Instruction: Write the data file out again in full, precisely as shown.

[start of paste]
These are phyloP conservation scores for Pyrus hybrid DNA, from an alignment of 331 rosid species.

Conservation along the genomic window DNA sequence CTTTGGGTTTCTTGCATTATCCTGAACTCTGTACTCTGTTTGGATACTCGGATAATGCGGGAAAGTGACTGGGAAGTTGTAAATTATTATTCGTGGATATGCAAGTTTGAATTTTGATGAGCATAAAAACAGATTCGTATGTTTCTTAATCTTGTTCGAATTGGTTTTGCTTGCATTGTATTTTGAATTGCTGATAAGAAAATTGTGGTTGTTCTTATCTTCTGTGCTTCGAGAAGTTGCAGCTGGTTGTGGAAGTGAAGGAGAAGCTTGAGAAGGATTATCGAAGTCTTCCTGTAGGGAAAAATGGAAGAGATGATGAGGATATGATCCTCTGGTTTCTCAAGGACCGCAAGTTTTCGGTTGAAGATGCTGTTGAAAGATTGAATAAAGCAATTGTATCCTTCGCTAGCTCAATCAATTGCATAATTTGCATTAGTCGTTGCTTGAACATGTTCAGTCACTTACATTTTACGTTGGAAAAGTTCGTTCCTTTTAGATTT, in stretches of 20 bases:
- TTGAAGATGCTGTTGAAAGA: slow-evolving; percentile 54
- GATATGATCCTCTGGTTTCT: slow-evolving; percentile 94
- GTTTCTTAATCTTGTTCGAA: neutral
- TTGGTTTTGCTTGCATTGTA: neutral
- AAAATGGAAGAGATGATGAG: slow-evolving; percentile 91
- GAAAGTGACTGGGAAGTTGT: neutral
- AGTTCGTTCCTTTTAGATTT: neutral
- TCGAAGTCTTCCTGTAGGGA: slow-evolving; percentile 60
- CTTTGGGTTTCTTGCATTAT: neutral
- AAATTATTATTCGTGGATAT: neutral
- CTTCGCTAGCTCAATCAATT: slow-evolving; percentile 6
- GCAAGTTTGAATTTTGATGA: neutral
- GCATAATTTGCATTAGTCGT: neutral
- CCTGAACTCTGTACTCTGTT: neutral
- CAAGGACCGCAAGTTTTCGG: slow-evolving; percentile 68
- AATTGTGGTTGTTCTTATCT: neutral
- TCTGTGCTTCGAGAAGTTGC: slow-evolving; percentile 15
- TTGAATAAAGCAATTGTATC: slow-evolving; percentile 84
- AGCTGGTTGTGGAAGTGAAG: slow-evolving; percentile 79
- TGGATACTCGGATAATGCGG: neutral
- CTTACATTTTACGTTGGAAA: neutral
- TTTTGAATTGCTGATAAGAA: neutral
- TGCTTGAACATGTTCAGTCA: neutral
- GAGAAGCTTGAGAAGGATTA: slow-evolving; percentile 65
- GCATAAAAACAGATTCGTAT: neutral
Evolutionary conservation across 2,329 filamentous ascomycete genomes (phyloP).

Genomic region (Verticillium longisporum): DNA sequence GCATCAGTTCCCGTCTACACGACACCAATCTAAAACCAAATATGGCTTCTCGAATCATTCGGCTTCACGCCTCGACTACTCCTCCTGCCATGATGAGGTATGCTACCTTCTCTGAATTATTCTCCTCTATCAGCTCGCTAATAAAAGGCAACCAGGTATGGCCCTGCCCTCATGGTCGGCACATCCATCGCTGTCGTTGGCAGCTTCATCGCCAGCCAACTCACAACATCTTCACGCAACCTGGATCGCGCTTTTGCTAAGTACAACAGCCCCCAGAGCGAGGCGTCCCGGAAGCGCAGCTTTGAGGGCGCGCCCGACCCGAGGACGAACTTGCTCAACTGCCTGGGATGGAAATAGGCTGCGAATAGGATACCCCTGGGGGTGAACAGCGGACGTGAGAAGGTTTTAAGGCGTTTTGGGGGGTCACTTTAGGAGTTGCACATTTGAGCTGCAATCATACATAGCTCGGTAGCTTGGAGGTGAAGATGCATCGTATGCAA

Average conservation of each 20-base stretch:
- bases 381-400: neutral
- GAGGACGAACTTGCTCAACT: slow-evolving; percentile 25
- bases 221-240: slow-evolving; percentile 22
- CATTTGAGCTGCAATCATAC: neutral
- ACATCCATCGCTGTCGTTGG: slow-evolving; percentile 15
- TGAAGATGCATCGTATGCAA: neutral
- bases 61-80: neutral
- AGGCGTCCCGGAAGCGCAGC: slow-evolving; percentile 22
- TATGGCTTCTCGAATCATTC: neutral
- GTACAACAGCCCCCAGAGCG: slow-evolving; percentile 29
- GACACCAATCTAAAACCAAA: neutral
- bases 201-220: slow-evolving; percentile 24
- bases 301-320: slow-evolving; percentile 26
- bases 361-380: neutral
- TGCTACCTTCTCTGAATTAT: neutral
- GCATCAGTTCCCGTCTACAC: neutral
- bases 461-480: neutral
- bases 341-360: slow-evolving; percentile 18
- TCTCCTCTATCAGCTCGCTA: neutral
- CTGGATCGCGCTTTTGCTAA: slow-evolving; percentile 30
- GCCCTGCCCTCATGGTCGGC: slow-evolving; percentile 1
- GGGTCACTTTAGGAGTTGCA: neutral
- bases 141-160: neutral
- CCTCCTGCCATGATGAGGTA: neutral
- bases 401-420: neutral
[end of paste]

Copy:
These are phyloP conservation scores for Pyrus hybrid DNA, from an alignment of 331 rosid species.

Conservation along the genomic window DNA sequence CTTTGGGTTTCTTGCATTATCCTGAACTCTGTACTCTGTTTGGATACTCGGATAATGCGGGAAAGTGACTGGGAAGTTGTAAATTATTATTCGTGGATATGCAAGTTTGAATTTTGATGAGCATAAAAACAGATTCGTATGTTTCTTAATCTTGTTCGAATTGGTTTTGCTTGCATTGTATTTTGAATTGCTGATAAGAAAATTGTGGTTGTTCTTATCTTCTGTGCTTCGAGAAGTTGCAGCTGGTTGTGGAAGTGAAGGAGAAGCTTGAGAAGGATTATCGAAGTCTTCCTGTAGGGAAAAATGGAAGAGATGATGAGGATATGATCCTCTGGTTTCTCAAGGACCGCAAGTTTTCGGTTGAAGATGCTGTTGAAAGATTGAATAAAGCAATTGTATCCTTCGCTAGCTCAATCAATTGCATAATTTGCATTAGTCGTTGCTTGAACATGTTCAGTCACTTACATTTTACGTTGGAAAAGTTCGTTCCTTTTAGATTT, in stretches of 20 bases:
- TTGAAGATGCTGTTGAAAGA: slow-evolving; percentile 54
- GATATGATCCTCTGGTTTCT: slow-evolving; percentile 94
- GTTTCTTAATCTTGTTCGAA: neutral
- TTGGTTTTGCTTGCATTGTA: neutral
- AAAATGGAAGAGATGATGAG: slow-evolving; percentile 91
- GAAAGTGACTGGGAAGTTGT: neutral
- AGTTCGTTCCTTTTAGATTT: neutral
- TCGAAGTCTTCCTGTAGGGA: slow-evolving; percentile 60
- CTTTGGGTTTCTTGCATTAT: neutral
- AAATTATTATTCGTGGATAT: neutral
- CTTCGCTAGCTCAATCAATT: slow-evolving; percentile 6
- GCAAGTTTGAATTTTGATGA: neutral
- GCATAATTTGCATTAGTCGT: neutral
- CCTGAACTCTGTACTCTGTT: neutral
- CAAGGACCGCAAGTTTTCGG: slow-evolving; percentile 68
- AATTGTGGTTGTTCTTATCT: neutral
- TCTGTGCTTCGAGAAGTTGC: slow-evolving; percentile 15
- TTGAATAAAGCAATTGTATC: slow-evolving; percentile 84
- AGCTGGTTGTGGAAGTGAAG: slow-evolving; percentile 79
- TGGATACTCGGATAATGCGG: neutral
- CTTACATTTTACGTTGGAAA: neutral
- TTTTGAATTGCTGATAAGAA: neutral
- TGCTTGAACATGTTCAGTCA: neutral
- GAGAAGCTTGAGAAGGATTA: slow-evolving; percentile 65
- GCATAAAAACAGATTCGTAT: neutral
Evolutionary conservation across 2,329 filamentous ascomycete genomes (phyloP).

Genomic region (Verticillium longisporum): DNA sequence GCATCAGTTCCCGTCTACACGACACCAATCTAAAACCAAATATGGCTTCTCGAATCATTCGGCTTCACGCCTCGACTACTCCTCCTGCCATGATGAGGTATGCTACCTTCTCTGAATTATTCTCCTCTATCAGCTCGCTAATAAAAGGCAACCAGGTATGGCCCTGCCCTCATGGTCGGCACATCCATCGCTGTCGTTGGCAGCTTCATCGCCAGCCAACTCACAACATCTTCACGCAACCTGGATCGCGCTTTTGCTAAGTACAACAGCCCCCAGAGCGAGGCGTCCCGGAAGCGCAGCTTTGAGGGCGCGCCCGACCCGAGGACGAACTTGCTCAACTGCCTGGGATGGAAATAGGCTGCGAATAGGATACCCCTGGGGGTGAACAGCGGACGTGAGAAGGTTTTAAGGCGTTTTGGGGGGTCACTTTAGGAGTTGCACATTTGAGCTGCAATCATACATAGCTCGGTAGCTTGGAGGTGAAGATGCATCGTATGCAA

Average conservation of each 20-base stretch:
- bases 381-400: neutral
- GAGGACGAACTTGCTCAACT: slow-evolving; percentile 25
- bases 221-240: slow-evolving; percentile 22
- CATTTGAGCTGCAATCATAC: neutral
- ACATCCATCGCTGTCGTTGG: slow-evolving; percentile 15
- TGAAGATGCATCGTATGCAA: neutral
- bases 61-80: neutral
- AGGCGTCCCGGAAGCGCAGC: slow-evolving; percentile 22
- TATGGCTTCTCGAATCATTC: neutral
- GTACAACAGCCCCCAGAGCG: slow-evolving; percentile 29
- GACACCAATCTAAAACCAAA: neutral
- bases 201-220: slow-evolving; percentile 24
- bases 301-320: slow-evolving; percentile 26
- bases 361-380: neutral
- TGCTACCTTCTCTGAATTAT: neutral
- GCATCAGTTCCCGTCTACAC: neutral
- bases 461-480: neutral
- bases 341-360: slow-evolving; percentile 18
- TCTCCTCTATCAGCTCGCTA: neutral
- CTGGATCGCGCTTTTGCTAA: slow-evolving; percentile 30
- GCCCTGCCCTCATGGTCGGC: slow-evolving; percentile 1
- GGGTCACTTTAGGAGTTGCA: neutral
- bases 141-160: neutral
- CCTCCTGCCATGATGAGGTA: neutral
- bases 401-420: neutral